So by doing away with that I think TNT have missed a trick and certainly Sky, while they didn’t want to be see to be following a competitor’s initiative, as soon as it was known that TNT were not going to have a refereeing expert they said well we are because we can see the value in it.”

Q: Mike Dean was a divisive figure among fans as a ref. Do you think that’s why Sky have chosen him as their expert referee on Soccer Saturday?

PW: “I don’t know the reasons why they’ve picked him but my thoughts behind that is that Mike is fresh off the field and is a known face in the game itself. You use the word divisive, well he can be but most referees are divisive it just depends on if you’re wearing a blue shirt or a red shirt. So I think it’s good that he’s on that panel and it’s good that he’ll be giving refereeing a voice but he has to be careful because broadcasters want entertainment as well.

He’s got a great sense of humour so I look forward to seeing that, but ultimately the law is the law and as long as he lays down what the law is then other people can debate whether he’s got that right or wrong. But yes good for Sky Sports and I’ll be watching keenly. If they’ve got a product that another broadcaster hasn’t got then good for them and we’ll see the results when the viewing stats come out!”

Q: TNT Sports is hoping to broadcast live conversations between referees and VAR overseers in Stockley Park. Do you think that will realistically happen?

PW: “That’s FIFA’s decision rather than the Premier League’s and at the moment they haven’t given dispensation for that to happen. So as we sit here today that won’t happen but over a period of time, going back to that previous question about the announcement of the decision by the officials, people will want to see that layer peeled away to reveal how things happen and decisions are reached. We can share conversations post match, so we can see the decision making process in hindsight but during the match it’s a no from FIFA and I don’t think that will change in the foreseeable future.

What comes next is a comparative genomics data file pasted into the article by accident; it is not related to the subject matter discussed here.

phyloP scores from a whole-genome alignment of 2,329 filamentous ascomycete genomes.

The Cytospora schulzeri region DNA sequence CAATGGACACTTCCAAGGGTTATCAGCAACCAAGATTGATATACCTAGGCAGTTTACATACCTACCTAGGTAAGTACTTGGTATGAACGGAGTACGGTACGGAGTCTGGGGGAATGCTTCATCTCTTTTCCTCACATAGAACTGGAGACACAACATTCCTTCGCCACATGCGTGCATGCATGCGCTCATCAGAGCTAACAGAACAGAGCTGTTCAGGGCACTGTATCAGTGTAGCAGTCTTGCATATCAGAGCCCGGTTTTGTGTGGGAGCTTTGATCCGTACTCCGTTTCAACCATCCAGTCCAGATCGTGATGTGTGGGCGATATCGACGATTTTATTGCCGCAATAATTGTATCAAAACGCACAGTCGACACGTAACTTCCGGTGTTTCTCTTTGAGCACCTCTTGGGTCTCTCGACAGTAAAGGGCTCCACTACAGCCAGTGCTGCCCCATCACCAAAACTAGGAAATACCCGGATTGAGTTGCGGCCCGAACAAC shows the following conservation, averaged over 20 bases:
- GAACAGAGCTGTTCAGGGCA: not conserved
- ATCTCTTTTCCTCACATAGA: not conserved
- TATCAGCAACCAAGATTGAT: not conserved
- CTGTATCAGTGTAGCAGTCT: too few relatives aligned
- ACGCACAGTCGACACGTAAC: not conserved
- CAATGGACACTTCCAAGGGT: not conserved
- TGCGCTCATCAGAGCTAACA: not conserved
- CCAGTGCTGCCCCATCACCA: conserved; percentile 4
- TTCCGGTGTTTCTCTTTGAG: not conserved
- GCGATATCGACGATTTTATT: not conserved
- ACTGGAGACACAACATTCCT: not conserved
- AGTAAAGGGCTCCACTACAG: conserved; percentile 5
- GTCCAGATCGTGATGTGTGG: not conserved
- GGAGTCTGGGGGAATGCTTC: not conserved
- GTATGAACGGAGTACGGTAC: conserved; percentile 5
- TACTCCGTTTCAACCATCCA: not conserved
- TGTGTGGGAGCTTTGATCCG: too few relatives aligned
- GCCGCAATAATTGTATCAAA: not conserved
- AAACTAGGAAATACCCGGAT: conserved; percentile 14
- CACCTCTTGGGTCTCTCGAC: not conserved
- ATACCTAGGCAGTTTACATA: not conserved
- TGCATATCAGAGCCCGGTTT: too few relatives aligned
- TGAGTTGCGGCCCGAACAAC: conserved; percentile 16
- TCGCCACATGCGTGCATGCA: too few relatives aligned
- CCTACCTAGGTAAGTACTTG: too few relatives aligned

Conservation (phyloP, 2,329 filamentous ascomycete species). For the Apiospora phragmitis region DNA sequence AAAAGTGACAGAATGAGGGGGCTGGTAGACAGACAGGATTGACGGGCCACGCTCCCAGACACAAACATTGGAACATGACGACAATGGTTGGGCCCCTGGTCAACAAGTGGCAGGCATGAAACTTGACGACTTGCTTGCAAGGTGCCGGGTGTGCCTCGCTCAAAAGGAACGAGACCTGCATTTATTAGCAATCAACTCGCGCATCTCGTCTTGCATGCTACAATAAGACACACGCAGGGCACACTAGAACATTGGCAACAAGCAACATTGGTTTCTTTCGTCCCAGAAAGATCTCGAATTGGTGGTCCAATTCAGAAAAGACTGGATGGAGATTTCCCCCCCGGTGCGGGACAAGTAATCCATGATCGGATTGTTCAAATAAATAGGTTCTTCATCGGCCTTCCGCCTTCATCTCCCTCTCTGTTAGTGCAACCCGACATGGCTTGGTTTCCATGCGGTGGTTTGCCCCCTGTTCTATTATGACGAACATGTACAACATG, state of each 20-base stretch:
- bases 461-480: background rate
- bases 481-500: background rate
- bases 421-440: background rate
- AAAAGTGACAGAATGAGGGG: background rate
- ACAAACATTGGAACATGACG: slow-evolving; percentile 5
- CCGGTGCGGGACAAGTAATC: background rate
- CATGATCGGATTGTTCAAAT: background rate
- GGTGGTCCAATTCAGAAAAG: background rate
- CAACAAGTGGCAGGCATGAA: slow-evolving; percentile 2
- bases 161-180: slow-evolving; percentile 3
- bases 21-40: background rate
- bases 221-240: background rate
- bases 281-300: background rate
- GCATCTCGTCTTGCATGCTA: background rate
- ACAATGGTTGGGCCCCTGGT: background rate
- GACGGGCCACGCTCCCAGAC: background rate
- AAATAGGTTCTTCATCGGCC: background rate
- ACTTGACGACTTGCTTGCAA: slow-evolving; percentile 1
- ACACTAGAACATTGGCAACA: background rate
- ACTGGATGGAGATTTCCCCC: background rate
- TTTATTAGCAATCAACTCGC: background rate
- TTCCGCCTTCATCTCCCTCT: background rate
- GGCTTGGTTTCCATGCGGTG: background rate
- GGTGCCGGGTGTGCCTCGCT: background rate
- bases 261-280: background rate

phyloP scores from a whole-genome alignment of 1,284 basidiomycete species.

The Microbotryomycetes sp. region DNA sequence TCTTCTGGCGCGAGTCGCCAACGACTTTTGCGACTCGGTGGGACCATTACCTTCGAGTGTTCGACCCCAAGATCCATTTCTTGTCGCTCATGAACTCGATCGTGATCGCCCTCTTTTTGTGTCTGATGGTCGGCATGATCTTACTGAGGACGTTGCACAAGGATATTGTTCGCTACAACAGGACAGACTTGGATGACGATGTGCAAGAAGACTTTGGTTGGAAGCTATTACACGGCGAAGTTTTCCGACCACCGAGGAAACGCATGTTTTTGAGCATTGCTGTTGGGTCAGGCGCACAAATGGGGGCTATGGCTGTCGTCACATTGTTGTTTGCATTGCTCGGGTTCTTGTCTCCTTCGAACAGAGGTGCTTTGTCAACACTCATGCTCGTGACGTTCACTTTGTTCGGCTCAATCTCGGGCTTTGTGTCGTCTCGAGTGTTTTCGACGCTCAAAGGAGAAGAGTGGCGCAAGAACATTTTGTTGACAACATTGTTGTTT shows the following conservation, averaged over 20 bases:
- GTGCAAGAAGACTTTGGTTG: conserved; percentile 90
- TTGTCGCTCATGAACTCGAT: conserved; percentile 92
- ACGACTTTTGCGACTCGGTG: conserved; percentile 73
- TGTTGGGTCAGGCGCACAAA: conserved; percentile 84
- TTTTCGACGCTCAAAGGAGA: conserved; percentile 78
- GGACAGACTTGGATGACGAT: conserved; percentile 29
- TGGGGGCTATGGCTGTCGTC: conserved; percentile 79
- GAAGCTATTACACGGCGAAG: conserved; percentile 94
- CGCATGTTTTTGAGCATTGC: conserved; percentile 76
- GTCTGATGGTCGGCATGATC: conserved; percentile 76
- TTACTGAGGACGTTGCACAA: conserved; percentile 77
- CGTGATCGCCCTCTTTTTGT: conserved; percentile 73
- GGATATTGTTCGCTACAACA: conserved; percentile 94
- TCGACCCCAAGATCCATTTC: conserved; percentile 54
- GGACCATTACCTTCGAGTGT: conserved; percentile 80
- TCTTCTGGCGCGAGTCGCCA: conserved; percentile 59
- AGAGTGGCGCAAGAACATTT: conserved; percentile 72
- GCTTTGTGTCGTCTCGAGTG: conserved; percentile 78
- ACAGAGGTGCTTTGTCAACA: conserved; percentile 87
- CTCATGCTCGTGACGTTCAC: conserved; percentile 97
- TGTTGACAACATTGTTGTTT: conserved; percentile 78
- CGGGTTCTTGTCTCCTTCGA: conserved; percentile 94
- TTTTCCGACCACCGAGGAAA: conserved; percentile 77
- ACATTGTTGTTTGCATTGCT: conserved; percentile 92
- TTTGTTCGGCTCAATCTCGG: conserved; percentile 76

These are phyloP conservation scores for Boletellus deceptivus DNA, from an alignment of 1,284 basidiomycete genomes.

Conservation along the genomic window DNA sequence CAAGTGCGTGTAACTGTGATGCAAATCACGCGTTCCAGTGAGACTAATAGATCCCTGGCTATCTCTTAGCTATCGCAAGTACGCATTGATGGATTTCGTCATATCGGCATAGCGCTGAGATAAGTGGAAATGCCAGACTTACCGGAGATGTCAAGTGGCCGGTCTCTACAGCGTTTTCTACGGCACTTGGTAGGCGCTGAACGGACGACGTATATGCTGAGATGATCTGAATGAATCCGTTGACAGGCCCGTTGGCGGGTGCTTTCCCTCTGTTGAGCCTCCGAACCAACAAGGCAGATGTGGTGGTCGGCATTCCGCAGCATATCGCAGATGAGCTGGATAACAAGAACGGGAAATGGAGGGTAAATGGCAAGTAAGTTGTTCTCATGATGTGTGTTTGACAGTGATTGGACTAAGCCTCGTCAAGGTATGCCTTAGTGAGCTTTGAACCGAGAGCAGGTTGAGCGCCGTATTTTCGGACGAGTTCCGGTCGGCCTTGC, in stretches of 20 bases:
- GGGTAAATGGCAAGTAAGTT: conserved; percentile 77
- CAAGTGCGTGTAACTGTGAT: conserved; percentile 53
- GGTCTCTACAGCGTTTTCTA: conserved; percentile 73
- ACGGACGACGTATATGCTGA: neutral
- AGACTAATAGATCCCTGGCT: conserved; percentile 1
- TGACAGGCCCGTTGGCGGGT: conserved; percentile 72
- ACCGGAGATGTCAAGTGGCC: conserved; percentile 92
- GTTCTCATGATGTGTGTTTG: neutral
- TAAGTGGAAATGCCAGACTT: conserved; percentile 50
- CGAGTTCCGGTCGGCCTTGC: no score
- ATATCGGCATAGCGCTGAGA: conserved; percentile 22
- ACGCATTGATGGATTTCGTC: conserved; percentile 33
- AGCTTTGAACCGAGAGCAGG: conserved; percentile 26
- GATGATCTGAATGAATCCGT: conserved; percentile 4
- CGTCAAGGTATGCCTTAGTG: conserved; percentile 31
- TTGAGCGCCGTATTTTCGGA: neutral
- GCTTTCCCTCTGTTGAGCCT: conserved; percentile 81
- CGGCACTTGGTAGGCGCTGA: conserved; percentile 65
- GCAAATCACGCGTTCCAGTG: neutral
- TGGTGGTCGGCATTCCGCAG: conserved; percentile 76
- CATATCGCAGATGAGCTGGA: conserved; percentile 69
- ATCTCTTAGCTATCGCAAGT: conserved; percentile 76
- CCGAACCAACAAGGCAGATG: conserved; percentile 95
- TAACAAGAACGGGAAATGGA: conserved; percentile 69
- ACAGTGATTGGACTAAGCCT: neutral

We have to think of the game around the world and whilst we are pretty progressive in this country there are other federations who are not so progressive and FIFA have to look after everybody, not just the English game. So we’ll wait and see but I do think that something of that nature will happen ultimately but not just yet.” 

Q: ​​One match official reportedly claimed: ‘It will now be a rarity if a top-flight game lasts less than 100 minutes.’ Do we risk alienating the ‘TikTok’ generation of fans who have poor attention spans? 

PW: “Time will tell but if you’re a fan of a club it doesn’t matter if you’re new generation or old generation, you’re going to want to watch your team. The Tik-Tok generation may well be watching clips and highlights rather than the whole game even now. So if the game lasts 110 minutes or 90 minutes I think the TikTok generation will just see what they want to see.